SUCCESS STORIES

Women property rights
13
Jun

Ogole repossessed her family’s land

She goes about her home in an early morning drizzle, carrying a broom to clean her cow’s kraal. Later she brings a basin of water and pours it on the floor, and sweeps some more. Moments later she appears from the corner of the house, a sack of fresh grass on her head, for the cow’s breakfast. You can see why the cow looks very healthy; it is the centre of its owner’s life.

This is the home where Lydia Mako Ogole finds peace and refuge and is able to go tend to her precious cow. The home is located in the Central Division of Lira Municipality. But it wasn’t always her home. Even her late husband Ogole is not buried here. He was laid to rest in Okwelkwo village, present day Dokolo district (formerly part of Lira), about 40 kilometres away, for that was his ancestral home.

It is also the village in which Lydia cannot reside, because one of her brothers-in-law won’t let her rest. Alfred Acol has threatened Lydia with death, over a piece of land that was allocated to the 42-year-old widow’s late husband.

“When my husband died, we took him to our village home for burial. We had gone with some of our property. My brother-in-law grabbed all the household property. Then he started disputing the land boundaries that my father-in-law had demarcated, accusing me of having left my husband while he was still alive. He said I had no right to the land,” she says.

Lydia is a person living positively with HIV, and the threats from her brother-in-law don’t make the daily struggles to survive and live healthy any easier. But through her support group in Lira town, the Community of Women Living with HIV, she heard about an organisation that provides free legal Aid for people in her situation.

Surrounded by societal stereotypes about women and property ownership, Lydia was still fearful.

The mother of eight explains, “People used to tell me that a woman has no right to property. And I also sat back and decided to bear my misery. Some of the property that was grabbed got lost because I took long to seek help.” But that was before her brother-in-law’s threats on her life got worse.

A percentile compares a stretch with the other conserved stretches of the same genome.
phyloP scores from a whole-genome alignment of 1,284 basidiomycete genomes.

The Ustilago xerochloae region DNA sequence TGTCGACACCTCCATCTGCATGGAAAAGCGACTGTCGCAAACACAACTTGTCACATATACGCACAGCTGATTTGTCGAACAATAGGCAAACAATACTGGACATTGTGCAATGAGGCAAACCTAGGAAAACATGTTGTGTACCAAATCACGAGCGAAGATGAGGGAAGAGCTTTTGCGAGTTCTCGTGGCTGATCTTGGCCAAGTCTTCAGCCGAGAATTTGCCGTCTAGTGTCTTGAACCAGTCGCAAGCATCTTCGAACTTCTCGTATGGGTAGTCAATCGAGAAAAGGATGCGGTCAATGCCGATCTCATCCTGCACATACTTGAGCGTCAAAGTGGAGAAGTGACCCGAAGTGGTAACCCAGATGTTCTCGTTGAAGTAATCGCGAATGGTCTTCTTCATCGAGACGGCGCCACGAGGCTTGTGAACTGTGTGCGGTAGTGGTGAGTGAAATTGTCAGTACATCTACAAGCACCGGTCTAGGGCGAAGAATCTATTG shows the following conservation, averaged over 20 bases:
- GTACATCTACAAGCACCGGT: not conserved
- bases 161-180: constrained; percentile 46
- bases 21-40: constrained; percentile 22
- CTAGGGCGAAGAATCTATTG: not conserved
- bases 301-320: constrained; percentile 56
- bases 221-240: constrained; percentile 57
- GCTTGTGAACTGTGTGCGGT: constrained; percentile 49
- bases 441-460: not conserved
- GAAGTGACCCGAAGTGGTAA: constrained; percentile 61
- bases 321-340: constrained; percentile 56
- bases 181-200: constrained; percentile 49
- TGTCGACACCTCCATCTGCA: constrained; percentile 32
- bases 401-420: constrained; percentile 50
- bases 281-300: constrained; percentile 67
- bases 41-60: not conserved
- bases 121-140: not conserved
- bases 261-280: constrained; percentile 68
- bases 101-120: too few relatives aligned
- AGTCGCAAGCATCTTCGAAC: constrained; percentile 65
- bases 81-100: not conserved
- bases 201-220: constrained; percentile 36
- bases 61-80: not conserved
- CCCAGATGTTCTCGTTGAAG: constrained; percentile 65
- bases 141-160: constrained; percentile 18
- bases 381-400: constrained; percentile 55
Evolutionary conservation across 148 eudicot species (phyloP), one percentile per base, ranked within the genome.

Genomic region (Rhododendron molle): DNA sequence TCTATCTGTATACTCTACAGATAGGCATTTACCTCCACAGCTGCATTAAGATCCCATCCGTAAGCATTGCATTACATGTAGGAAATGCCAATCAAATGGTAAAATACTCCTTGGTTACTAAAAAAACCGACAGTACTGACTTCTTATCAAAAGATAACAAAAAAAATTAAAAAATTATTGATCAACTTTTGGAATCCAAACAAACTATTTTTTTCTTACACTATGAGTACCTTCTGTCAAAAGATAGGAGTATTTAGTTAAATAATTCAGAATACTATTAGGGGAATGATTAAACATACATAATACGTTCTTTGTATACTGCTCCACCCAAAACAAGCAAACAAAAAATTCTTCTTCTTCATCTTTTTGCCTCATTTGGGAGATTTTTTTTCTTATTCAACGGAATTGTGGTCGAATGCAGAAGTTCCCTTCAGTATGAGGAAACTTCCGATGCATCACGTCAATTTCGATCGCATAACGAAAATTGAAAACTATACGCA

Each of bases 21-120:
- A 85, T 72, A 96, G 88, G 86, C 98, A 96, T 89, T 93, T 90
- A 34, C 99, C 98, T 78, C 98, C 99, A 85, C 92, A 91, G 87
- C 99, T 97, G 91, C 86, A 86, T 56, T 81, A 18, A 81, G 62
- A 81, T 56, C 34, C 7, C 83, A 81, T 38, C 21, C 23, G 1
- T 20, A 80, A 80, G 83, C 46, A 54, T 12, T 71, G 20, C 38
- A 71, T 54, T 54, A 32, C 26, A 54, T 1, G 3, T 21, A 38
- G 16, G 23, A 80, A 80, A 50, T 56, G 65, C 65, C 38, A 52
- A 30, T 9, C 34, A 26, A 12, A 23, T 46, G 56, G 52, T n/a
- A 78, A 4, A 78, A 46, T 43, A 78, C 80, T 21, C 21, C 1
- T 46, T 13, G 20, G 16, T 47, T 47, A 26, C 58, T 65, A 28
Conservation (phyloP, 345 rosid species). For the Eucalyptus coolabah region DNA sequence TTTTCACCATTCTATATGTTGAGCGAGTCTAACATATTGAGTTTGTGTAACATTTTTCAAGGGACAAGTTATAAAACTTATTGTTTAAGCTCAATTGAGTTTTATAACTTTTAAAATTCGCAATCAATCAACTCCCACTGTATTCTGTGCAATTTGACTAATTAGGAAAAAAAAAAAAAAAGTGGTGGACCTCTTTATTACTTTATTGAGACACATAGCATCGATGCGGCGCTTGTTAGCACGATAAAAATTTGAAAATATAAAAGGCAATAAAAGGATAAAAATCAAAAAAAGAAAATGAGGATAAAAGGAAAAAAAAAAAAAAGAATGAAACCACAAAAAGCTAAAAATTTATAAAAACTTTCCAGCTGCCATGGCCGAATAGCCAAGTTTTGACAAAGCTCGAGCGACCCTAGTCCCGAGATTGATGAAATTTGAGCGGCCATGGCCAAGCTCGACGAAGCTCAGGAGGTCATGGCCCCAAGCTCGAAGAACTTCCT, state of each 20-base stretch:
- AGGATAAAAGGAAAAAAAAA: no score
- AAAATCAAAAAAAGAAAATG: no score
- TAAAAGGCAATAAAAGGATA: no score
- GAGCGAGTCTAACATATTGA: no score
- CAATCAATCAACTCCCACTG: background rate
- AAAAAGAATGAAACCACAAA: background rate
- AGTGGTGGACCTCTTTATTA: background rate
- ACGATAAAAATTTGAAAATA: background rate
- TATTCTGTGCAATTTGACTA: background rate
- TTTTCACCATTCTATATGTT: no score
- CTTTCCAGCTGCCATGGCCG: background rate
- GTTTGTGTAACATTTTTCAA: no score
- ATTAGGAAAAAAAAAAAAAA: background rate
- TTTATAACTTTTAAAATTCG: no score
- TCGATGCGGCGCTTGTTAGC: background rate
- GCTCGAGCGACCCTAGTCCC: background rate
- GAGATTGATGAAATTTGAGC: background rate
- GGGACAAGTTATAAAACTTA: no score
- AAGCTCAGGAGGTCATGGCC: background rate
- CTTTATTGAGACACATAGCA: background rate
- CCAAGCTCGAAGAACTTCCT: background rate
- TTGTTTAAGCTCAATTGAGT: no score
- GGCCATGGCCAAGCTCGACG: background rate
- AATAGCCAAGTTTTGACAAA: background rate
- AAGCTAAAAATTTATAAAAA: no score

On September 9, 2009, she reported at the UGANET office in Lira town, and her life started to take a turn for the better.

The UGANET legal officer organised the family members, the police and local leaders who mediated in the matter and the land demarcations were re-marked. Lydia now also possesses a Letter of Administration for the land.

“UGANET helped me in a way that I was able to know that as a widow; I also have a right to my husband’s property. Even if I wasn’t able to get back the household property that was grabbed, the land dispute was resolved and I got my late husband’s piece back,” she says.

Cypriano Opio, a village elder was part of the community members that participated in the dispute resolution. He attests that Lydia and her children are the rightful owners of the piece of land, saying, “This land belonged to Yayiro Ongom who had five sons, he divided the land among his sons, one of whom was Richard Ogole who was Lydia’s husband, when Ogole died he left his piece to his wife and his eldest son Dan Okwok.”

Tom Abia, the LC1 Chairperson, who was part of the team of witnesses, notes the importance of the community and his participation in such matters.

“I was present when the land was being demarcated as a witness but also a government official, to make sure that there would be no further conflict after the land was divided. I was present as a point of reference, where the agreements that were reached can be referred to in future by other government officials in case of further dispute,” he points out.

Joan Alwedo, the UGANET Legal Officer in the Lango sub-region, says that as the LRA conflict ended and people started to return home from internally displaced people’s camps, land disputes became the order of the day where by people were returning to land that was formerly not properly demarcated or boundaries that got destroyed during the war. The UGANET Lira office received 29 land cases between October and December 2010.

For Lydia, it has been a long and wearisome struggle, but one that has been worth the while.
“I can say right now that am living a better life than I used to. I got my land back and am able to plant crops on it. If anyone steals my crops, that one would be just a thief. No one can threaten me anymore. I got empowered by the knowledge I got from UGANET and I know that if anyone disturbs me, I can take matters to the courts of law and seek assistance,”
The lean, dark complexioned and soft-spoken widow now knows that her brother-in-law’s threats are harmless. She feeds her cow with a smile on her face, knowing that there is a chance of the two sharing many rainy mornings.

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